Macarthur-based legal experts have reiterated their calls for more courts in the region.
A multi-jurisdictional precinct made up of federal, local and family courts needed to be established to accommodate the ever-increasing population, Macarthur Law Society president Brett McGrath said.
The former St Gregory’s College student said Campbelltown Court House was already at capacity and the number of cases at Picton Court House had seen some sitting days last until 7pm. He said Camden’s court was unable to absorb any of the load due to a lack of security infrastructure.
It meant victims, offenders and legal professionals were already forced to travel to Wollongong or Parramatta – where direct train services from Campbelltown no longer run following a state government decision late last year – for many cases.
“If the precinct isn’t built, people in Macarthur will have to continue to travel for access (to the justice system),” he said.
Mr McGrath said the precinct would save professionals, victims and clients time and money.
Early last year he told the Advertiser the society had made a submission to the Greater Sydney Commission – the organisation tasked with planning throughout Sydney – regarding the precinct.
He said draft plans for the area had not addressed the growing needs of the judicial system.
The Law Society of NSW is also on board with the Macarthur branch’s push.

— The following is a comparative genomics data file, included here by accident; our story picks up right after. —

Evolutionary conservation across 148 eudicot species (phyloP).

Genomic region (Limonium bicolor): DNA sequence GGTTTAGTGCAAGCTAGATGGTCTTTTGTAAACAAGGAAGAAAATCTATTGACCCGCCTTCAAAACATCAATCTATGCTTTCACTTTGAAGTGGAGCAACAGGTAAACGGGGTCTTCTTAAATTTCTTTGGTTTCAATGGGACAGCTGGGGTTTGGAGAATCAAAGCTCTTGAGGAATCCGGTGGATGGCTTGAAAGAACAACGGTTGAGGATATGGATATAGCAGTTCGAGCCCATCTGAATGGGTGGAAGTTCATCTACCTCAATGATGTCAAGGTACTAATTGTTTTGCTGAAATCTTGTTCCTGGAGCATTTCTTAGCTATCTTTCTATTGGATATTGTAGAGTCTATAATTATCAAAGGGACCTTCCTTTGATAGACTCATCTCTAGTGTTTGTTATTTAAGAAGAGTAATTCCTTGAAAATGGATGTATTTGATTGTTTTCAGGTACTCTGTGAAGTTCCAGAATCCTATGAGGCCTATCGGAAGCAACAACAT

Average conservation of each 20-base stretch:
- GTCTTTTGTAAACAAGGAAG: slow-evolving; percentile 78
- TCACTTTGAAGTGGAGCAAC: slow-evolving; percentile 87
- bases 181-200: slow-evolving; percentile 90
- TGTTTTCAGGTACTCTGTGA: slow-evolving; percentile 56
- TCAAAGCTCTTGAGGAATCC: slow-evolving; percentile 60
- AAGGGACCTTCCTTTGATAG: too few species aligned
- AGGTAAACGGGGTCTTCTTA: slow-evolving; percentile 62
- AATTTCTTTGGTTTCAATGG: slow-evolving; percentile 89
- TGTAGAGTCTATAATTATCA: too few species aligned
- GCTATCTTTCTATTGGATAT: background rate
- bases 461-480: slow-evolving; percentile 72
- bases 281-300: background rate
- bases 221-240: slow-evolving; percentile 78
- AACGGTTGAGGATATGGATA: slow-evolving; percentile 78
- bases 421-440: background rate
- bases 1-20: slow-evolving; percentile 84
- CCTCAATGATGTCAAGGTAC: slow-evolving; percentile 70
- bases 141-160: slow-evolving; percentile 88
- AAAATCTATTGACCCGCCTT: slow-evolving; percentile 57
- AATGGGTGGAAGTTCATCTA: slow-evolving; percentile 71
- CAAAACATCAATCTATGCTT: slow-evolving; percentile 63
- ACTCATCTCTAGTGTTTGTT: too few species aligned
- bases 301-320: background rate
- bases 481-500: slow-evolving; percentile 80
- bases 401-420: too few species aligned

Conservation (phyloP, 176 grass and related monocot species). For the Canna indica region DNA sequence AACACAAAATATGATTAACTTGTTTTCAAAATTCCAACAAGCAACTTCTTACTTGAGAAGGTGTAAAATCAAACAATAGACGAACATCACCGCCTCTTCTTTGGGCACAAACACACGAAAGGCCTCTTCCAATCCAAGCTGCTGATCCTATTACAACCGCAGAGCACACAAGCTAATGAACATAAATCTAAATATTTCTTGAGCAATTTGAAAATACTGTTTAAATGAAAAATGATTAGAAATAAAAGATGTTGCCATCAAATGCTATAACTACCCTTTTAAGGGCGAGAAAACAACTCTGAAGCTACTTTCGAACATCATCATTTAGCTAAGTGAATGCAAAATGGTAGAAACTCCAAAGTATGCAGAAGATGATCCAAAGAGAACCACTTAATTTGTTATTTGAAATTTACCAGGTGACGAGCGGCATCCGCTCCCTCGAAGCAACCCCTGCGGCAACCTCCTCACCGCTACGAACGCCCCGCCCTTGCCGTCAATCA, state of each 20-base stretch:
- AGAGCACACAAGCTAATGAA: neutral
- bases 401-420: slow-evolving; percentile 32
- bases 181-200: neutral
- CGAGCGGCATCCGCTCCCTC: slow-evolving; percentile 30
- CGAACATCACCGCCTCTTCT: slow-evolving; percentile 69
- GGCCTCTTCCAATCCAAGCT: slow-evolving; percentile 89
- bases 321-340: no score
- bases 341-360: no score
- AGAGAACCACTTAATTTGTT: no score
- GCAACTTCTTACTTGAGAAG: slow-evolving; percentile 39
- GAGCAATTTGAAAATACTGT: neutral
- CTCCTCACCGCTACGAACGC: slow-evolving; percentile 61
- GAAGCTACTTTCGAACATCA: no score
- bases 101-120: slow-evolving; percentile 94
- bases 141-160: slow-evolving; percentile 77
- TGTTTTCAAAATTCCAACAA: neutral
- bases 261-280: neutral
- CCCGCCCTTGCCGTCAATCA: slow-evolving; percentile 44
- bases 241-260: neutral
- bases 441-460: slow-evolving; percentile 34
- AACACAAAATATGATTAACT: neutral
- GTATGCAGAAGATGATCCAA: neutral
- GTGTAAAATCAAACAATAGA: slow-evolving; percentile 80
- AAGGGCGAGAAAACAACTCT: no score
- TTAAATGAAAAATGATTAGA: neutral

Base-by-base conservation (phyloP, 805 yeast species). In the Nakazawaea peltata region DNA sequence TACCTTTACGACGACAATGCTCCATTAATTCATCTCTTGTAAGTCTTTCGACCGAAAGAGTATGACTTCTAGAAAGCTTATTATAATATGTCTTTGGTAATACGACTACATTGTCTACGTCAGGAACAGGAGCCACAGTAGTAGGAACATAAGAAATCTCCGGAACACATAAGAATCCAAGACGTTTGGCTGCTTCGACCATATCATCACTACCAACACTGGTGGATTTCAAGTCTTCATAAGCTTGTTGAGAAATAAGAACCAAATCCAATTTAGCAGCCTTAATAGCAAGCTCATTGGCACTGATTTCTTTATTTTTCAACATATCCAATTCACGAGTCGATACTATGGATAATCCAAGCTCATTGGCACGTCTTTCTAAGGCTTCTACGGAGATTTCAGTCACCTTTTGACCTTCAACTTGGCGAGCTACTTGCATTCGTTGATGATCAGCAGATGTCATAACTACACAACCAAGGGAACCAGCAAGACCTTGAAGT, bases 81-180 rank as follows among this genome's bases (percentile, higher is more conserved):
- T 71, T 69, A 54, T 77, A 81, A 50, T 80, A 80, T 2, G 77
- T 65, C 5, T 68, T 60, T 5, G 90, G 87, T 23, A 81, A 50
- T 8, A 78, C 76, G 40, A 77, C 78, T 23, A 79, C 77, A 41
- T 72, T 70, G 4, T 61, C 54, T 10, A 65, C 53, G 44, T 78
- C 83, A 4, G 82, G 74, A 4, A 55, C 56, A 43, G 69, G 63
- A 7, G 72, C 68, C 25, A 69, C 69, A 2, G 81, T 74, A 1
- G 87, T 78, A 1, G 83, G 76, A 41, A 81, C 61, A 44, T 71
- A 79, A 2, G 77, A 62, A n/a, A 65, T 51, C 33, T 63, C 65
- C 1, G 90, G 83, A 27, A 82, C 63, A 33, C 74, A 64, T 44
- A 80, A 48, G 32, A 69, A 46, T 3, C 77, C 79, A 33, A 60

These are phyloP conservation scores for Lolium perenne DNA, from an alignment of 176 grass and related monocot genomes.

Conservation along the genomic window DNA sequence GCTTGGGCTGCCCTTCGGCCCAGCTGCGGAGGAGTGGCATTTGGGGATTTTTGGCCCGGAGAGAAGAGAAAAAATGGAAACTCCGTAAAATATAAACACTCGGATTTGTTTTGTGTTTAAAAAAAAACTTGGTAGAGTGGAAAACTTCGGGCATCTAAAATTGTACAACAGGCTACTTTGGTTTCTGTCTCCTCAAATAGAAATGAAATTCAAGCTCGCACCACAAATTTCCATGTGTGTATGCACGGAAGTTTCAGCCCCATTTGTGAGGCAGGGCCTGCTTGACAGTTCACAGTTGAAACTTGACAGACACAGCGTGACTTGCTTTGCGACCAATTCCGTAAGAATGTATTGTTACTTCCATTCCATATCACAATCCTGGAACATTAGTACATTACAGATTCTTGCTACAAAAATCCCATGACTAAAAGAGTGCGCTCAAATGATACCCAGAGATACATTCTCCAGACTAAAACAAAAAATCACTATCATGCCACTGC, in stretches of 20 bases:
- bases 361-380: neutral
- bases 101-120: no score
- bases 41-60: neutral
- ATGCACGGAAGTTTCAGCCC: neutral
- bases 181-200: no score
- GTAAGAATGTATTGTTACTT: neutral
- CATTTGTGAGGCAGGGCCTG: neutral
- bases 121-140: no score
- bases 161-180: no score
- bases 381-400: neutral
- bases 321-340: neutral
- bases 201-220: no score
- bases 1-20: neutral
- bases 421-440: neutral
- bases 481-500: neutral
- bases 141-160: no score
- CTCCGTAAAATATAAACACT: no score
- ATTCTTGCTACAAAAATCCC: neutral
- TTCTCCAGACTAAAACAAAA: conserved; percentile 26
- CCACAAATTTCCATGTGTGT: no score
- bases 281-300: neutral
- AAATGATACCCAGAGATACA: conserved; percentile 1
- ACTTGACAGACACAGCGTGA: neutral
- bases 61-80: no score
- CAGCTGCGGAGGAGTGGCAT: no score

“It is inadequate for the needs of the rapidly growing population of the region,” Law Society of NSW president Pauline Wright said.
The state government recently finalised plans to build about 20,000 new homes around Macarthur’s seven train stations.
Large developments in Menangle, Menangle Park and Gilead, plus a new 30,000-home suburb a stone’s throw away from Oran Park, are also in the pipeline.
Given the current and planned growth, Mr McGrath said work towards establishing the multi-jurisdictional precinct needed to happen now.
“It’s not a case of build it and they will come, we need to build it because they are already here,” he said.
Mr McGrath said Campbelltown would be the ideal home for the precinct given Legal Aid, the Department of Public Prosecutions and the Macarthur Community Legal Centre, were already based in the town.
He said the precinct would also give the local economy a big boost.
“Businesses are the main driver of economy, but this is one of the areas where government can make a centre that’s a job creator,” he said.
“Picton can have 400 people turn up to court on any one day.”